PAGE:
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Friday, February 23, 2024

Identity politics and discrimination: The controversy surrounding SB 403

Bill proposed in California that aims to add "caste" as a protected class and might have unintended negative consequences.

California Senator Aisha Wahab has proposed an amendment to California’s Civil, Education, and Government Codes by adding “caste” as a protected class. The senator’s proposal aims to address the problem of caste discrimination, which has affected communities of South Asian descent for centuries. However, the proposed bill has been met with criticism due to its potential unintended negative consequences. In this essay, we will analyse the proposed bill, its potential consequences, and suggest alternative solutions.

The History of Discriminatory Laws 

California has a long history of passing discriminatory laws targeting various communities of colour. One of the earliest examples is the 1850 Foreign Miners’ Tax, which imposed a hefty monthly fee on California-born Mexicans and foreign immigrants for the right to mine. In addition, the California Alien Land Laws of 1913 and 1920 targeted “aliens ineligible for citizenship” – Japanese, Chinese, Korean, and Indian immigrant farmers – to deprive them of their agricultural land and long-term leases.

The Proposed Bill and Its Potential Consequences

The proposed bill, SB 403, seeks to add “caste” as a protected class in California’s Civil, Education, and Government Codes. While the bill aims to protect South Asian communities from caste discrimination, its potential negative consequences are enormous. If passed, the bill could limit the equal protection and due process rights of South Asians and other communities of colour, resulting in racial profiling and legislation based on false claims of national origin, ethnicity, and ancestry.

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The bill could also result in discrimination against South Asians, as it presumes that all members of the community have a caste and identify by it. This presumption is not true, as not all South Asians identify or are identified by a caste. Furthermore, there is no agreed-upon definition of caste, even in the government of India. As a result, the bill could lead to confusion and misinterpretation of the term, further complicating the issue of caste discrimination.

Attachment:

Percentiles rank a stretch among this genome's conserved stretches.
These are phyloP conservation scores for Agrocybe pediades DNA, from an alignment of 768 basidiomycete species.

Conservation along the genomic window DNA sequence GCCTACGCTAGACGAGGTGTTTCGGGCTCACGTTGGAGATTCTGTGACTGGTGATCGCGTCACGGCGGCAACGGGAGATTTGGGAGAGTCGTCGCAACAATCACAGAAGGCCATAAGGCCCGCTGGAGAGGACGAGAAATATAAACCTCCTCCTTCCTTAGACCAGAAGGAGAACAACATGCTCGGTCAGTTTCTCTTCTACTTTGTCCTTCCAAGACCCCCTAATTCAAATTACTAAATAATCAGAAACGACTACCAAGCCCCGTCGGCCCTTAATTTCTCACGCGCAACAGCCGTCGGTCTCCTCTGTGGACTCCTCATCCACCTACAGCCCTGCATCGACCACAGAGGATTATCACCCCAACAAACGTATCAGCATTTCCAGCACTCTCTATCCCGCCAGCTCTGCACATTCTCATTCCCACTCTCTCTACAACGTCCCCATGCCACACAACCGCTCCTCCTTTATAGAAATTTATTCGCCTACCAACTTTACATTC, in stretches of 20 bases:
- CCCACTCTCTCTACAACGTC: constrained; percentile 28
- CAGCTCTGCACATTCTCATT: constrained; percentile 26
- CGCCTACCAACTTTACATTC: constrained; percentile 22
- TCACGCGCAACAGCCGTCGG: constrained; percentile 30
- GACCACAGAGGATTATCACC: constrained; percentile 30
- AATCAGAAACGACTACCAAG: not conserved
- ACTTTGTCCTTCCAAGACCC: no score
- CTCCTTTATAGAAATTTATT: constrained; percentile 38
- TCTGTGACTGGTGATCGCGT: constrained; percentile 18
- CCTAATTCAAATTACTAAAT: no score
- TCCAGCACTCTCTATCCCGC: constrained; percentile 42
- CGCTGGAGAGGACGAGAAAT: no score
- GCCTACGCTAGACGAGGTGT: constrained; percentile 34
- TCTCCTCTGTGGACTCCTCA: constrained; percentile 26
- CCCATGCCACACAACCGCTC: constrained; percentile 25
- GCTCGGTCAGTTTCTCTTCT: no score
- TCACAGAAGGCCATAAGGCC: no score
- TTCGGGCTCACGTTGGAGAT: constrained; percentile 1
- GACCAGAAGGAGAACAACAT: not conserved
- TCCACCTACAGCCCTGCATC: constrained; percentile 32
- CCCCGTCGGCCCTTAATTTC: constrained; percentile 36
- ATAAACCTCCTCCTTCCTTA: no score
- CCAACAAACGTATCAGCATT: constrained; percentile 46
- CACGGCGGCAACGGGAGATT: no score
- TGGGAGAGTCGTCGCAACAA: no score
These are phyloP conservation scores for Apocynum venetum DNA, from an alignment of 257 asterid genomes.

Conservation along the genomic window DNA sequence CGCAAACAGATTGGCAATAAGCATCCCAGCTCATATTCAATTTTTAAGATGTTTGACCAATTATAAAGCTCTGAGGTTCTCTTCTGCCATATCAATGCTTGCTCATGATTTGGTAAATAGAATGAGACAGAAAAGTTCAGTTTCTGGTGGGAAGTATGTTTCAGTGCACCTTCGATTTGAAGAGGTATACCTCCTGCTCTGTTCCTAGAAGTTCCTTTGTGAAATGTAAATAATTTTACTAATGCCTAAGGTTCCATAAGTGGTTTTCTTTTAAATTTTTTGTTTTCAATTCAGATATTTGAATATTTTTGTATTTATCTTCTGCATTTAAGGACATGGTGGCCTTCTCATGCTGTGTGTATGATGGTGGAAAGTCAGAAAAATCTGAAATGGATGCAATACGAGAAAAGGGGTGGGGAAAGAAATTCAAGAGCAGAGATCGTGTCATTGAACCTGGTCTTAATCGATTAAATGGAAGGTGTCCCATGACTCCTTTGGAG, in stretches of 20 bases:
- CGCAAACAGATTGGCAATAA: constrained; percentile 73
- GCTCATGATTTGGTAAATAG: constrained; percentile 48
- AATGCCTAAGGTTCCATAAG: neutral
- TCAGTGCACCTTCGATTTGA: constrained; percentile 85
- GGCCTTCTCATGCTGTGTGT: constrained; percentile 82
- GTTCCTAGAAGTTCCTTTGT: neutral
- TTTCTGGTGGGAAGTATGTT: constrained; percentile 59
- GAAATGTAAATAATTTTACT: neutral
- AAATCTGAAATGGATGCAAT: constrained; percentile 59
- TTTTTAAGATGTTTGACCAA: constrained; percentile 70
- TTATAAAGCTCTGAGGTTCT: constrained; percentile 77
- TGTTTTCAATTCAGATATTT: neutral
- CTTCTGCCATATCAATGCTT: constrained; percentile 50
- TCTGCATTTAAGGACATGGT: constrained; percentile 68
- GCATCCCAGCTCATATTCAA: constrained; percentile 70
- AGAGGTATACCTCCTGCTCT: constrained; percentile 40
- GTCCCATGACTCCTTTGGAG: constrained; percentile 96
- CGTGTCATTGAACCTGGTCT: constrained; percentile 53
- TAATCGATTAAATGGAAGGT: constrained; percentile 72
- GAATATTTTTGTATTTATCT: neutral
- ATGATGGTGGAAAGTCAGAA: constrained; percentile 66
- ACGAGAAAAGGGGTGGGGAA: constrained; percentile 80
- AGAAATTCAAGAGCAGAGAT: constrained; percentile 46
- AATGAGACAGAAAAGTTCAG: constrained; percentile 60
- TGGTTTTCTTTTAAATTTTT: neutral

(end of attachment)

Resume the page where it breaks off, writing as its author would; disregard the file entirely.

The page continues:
The bill also creates a discriminatory policy that singles out South Asians primarily, although existing laws already protect against discrimination based on birthplace, descent, culture, or accent – all of which can apply to caste, clan, kin, tribe, or any of the many ways people identify without singling out particular ethnic groups for scrutiny.

Alternative Solutions

The problem of caste discrimination is a serious one, and it requires a thoughtful and nuanced approach. Rather than singling out South Asians and creating a new protected class, existing laws with broad, neutral categories should be deployed to provide everyone with protection and the obligation to treat everyone fairly. If a case of caste discrimination is reported, it should be investigated and prosecuted under existing anti-discrimination laws, such as the California Fair Employment and Housing Act.

Education and awareness campaigns are also essential to address the issue of caste discrimination. The South Asian community should be informed about the negative consequences of caste discrimination and how to report it. Employers should be trained to identify and prevent caste discrimination in the workplace, and public officials should be educated on the issue to better address the needs of the community.

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In conclusion, while the intentions of Senator Aisha Wahab’s proposed bill are commendable, the unintended negative consequences are enormous. Rather than creating a new protected class, existing laws with broad, neutral categories should be used to protect against discrimination. Education and awareness campaigns are also essential to address the issue of caste discrimination. By working together, we can create a California that shines the light of mutual respect and dignity on all Californians, regardless of who they are or where they come from.